Book to Movie: Burnt Offerings (1976)
Screenplay by William F. Nolan
Directed by Dan Curtis
Based on the novel, Burnt Offerings by Robert Marasco
Fresh off their less than successful attempt to launch a television series based on their television anthology movie, Trilogy of Terror, Dan Curtis and science fiction/horror writer William F. Nolan brought Robert Marasco’s haunted house story to the big screen. It’s a good, but not great movie. But it contains a scene that, for many younger baby boomers and older Gen Xers, is iconic in horror.
Curtis cuts through the drudgery of the Rolfes’ life in New York by eliminating the entire opening of the book. The movie opens with Ben (played by Oliver Reed), Marian, (played by Karen Black who was four months pregnant at the time), and David driving upstate to see the Allerdyce mansion.
From there on, the movie very closely follows the book in its events, right up until the end when Curtis and Nolan team up to bring the story to closure as opposed to Marasco’s rather ambiguous, open end.
The Rolfes meet the kooky Allerdyces and agree to rent their mansion. Marian begins her cleaning jag and while Ben resents being abandoned. Marian won’t make love to him and has very little time for him. Elizabeth (played by Bette Davis) slowly weakens and succumbs to the house’s malevolent ability to prey upon the weak.
While sticking very close to the Marasco story, Curtis does conjure up what, for me and for other fans and non-fans of horror, was a iconic image. Marasco briefly tells of Ben having a memory of a hearse showing up to pick up the body of a neighbor when he was a kid. He was haunted by the appearance of that dark car and he briefly recalled seeing the driver getting out of that car and being afraid to look at him.
In the movie, Ben is bedeviled by this nightmare. Only, it is his mother’s funeral instead of a neighbor. As the obsequies are concluded, young Ben turns from the grave and heads toward the waiting limousine. From that black, foreboding car, emerges one of the creepiest figures in horror. He’s no monster. He’s just a man. But the black costume, the mirrored sunglasses, and the haunting leer (performed by character actor, Anthony James) chilled my heart and gave me a nightmare or two when I saw this movie as a child. Others I know, when I mention this movie, will say, “That’s the one with the creepy chauffeur!” That scene, also viewed as a child by my wife, put her off horror movies forever. It is a powerfully written and directed character that appears a few times during the movie’s most chilling moments.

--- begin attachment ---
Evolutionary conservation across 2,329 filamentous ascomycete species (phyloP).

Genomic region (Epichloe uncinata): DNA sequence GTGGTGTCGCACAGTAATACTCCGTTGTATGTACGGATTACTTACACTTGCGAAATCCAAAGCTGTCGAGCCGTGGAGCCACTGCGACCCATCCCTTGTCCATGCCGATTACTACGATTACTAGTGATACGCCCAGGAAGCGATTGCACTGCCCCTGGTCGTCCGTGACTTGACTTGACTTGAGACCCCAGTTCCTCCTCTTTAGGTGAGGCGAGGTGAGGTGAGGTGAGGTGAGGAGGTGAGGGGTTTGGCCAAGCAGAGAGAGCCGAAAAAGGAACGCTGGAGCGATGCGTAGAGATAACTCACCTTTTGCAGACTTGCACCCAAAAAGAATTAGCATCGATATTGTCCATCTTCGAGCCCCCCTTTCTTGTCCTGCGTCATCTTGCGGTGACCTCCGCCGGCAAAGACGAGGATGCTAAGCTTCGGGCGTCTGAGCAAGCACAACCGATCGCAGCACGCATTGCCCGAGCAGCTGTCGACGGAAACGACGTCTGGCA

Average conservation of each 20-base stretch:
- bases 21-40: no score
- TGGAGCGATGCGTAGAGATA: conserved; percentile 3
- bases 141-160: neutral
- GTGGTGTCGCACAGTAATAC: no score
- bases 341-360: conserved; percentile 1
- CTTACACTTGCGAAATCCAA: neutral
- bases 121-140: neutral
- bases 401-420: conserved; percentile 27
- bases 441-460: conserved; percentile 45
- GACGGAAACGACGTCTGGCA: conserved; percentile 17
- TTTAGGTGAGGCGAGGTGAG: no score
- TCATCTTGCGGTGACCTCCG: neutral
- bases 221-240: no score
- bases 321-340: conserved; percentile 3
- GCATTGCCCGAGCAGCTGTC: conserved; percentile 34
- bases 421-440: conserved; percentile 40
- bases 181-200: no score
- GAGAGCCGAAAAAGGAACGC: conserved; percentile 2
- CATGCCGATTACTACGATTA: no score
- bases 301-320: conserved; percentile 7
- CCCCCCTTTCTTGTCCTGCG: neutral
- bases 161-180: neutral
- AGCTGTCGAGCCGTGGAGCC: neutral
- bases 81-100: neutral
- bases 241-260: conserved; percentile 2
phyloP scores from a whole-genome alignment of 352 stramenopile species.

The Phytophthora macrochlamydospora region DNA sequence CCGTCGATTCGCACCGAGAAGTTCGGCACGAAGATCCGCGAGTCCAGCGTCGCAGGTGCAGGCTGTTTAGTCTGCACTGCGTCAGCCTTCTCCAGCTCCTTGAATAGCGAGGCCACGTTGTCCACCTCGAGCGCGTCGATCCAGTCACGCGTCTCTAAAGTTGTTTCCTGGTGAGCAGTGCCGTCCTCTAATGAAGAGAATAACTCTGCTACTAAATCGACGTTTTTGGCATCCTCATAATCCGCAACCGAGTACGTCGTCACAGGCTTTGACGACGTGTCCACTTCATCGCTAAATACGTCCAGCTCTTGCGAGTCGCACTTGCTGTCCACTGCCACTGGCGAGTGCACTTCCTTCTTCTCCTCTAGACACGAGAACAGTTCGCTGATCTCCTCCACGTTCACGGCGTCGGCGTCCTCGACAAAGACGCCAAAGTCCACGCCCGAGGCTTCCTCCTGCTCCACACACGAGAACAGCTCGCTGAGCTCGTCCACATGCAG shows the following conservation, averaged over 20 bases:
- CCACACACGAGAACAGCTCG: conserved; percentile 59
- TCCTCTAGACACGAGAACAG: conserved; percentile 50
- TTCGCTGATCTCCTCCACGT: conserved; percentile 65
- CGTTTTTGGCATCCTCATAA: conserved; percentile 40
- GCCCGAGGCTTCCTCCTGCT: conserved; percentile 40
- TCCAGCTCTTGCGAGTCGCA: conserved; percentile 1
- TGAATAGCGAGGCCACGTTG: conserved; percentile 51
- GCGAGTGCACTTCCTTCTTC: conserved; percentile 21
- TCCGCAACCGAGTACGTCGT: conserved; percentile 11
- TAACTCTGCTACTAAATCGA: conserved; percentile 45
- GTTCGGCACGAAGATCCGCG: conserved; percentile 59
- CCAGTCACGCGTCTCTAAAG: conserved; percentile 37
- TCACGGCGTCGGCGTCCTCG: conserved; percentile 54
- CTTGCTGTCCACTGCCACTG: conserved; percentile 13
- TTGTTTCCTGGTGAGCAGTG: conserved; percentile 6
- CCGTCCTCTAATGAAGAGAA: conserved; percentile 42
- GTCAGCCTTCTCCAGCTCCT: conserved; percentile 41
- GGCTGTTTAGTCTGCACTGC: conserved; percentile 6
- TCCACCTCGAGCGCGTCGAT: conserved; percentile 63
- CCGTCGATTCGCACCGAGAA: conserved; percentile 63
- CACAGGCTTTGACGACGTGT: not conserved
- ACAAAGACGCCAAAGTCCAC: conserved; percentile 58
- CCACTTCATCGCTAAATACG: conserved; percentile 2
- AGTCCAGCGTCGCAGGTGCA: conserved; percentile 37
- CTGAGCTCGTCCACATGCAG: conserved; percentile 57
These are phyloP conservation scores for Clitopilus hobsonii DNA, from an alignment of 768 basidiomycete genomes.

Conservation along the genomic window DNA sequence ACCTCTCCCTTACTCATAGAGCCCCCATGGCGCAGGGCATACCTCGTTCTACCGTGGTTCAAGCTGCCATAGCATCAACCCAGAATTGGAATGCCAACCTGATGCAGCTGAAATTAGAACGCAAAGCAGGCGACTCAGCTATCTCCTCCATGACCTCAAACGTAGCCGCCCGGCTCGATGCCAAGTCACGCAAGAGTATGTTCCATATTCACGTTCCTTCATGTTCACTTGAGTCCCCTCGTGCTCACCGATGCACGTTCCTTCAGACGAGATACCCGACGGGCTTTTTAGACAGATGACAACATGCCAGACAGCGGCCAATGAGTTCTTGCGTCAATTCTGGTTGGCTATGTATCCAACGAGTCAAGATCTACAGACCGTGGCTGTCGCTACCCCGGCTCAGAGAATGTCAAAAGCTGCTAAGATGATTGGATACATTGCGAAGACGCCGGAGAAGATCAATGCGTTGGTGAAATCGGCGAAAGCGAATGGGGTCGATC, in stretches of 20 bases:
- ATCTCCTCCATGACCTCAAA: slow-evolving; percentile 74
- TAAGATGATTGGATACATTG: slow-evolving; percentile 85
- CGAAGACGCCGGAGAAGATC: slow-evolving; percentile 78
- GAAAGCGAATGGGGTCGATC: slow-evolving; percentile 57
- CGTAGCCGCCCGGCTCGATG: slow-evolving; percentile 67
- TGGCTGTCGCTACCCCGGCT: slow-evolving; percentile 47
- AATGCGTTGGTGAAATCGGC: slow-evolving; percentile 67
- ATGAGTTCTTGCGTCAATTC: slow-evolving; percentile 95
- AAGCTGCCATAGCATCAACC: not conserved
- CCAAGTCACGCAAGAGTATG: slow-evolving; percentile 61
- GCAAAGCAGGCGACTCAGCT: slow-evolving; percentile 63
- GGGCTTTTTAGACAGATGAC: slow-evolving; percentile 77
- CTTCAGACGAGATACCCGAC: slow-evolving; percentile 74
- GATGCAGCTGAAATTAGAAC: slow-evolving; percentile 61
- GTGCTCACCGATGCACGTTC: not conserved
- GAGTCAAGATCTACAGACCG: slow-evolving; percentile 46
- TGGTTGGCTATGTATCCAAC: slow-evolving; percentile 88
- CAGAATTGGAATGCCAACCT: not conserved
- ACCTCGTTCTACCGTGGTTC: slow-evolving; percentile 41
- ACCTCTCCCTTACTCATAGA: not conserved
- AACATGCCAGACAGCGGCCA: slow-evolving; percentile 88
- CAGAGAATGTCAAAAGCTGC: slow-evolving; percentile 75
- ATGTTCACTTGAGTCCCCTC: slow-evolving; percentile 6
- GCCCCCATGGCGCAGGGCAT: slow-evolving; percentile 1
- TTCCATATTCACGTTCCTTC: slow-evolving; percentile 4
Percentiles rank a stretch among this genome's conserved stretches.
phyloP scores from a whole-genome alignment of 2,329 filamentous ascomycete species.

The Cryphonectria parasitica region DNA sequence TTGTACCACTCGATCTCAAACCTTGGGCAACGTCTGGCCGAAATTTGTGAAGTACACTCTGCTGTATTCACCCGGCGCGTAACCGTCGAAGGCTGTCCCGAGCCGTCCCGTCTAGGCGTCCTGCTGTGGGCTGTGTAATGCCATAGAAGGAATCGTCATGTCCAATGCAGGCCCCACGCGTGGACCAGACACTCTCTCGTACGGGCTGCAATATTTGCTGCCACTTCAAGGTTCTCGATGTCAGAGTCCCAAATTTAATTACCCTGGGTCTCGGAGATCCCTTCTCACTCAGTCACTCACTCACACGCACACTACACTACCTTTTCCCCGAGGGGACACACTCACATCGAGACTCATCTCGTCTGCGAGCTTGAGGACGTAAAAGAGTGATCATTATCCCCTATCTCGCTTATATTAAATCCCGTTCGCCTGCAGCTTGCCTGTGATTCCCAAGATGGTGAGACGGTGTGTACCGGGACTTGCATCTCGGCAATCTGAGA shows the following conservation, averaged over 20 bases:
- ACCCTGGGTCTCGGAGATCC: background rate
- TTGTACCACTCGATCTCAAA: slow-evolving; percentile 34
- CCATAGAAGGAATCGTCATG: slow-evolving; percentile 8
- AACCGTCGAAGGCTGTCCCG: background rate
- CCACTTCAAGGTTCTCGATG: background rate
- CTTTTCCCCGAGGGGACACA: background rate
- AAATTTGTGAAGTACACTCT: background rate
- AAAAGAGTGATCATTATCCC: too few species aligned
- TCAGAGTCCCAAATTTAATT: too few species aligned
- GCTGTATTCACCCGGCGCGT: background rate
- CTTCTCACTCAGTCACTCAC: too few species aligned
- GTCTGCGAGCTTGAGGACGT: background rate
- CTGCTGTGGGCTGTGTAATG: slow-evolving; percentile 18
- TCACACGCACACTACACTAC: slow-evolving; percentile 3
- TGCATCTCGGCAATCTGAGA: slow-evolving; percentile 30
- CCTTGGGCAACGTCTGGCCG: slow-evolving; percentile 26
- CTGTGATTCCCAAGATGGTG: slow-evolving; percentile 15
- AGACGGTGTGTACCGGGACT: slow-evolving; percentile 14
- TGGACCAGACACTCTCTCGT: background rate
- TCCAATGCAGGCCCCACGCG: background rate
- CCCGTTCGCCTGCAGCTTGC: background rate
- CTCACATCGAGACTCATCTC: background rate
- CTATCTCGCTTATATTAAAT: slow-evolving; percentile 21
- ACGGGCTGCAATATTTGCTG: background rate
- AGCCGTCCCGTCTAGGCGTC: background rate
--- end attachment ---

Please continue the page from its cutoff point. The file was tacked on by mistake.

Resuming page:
As in the book, Ben sees to Aunt Elizabeth’s funeral while Marian stays behind to see to Mrs. Allerdyce and the house. She finds the greenhouse in full bloom after Aunt Elizabeth dies. In the movie, Marian's reaction was one of revelation. She’s just figured out the house’s true nature. In the book, it is never explicitly stated, but the reader is lead to believe, that Marian knew all along what the house wanted.
The movie rushes toward its climax the same way it did in the book. Ben decides he’s taking David and getting out. He tries to make his way up the driveway, but a tree falls into his path. He tries to ram his way past and busts his head on the steering wheel. Marian arrives to drive the car back to the house. When the pull up to the house, Ben sees the hearse and its chauffeur waiting for him. He lapses into catatonia.
At this point, Nolan and Curtis write their own ending which is much more climatic than Marasco’s. As in the book, Ben is sitting poolside watching David swim with no apparent interest. David decides to try to impress dad by swimming to the deep end. The pool goes crazy with waves, forcing David deeper and deeper and taxing his strength to stay afloat. Ben is paralyzed.
Marian sees this from the house and tries to get outside, but the house closes and locks all the doors. In the book, she looked on from inside as her child drowned and Ben falls to the concrete, busting his head with a fatal blow. In the movie, Marian breaks a window and escapes the house. She plunges into the water and saves David.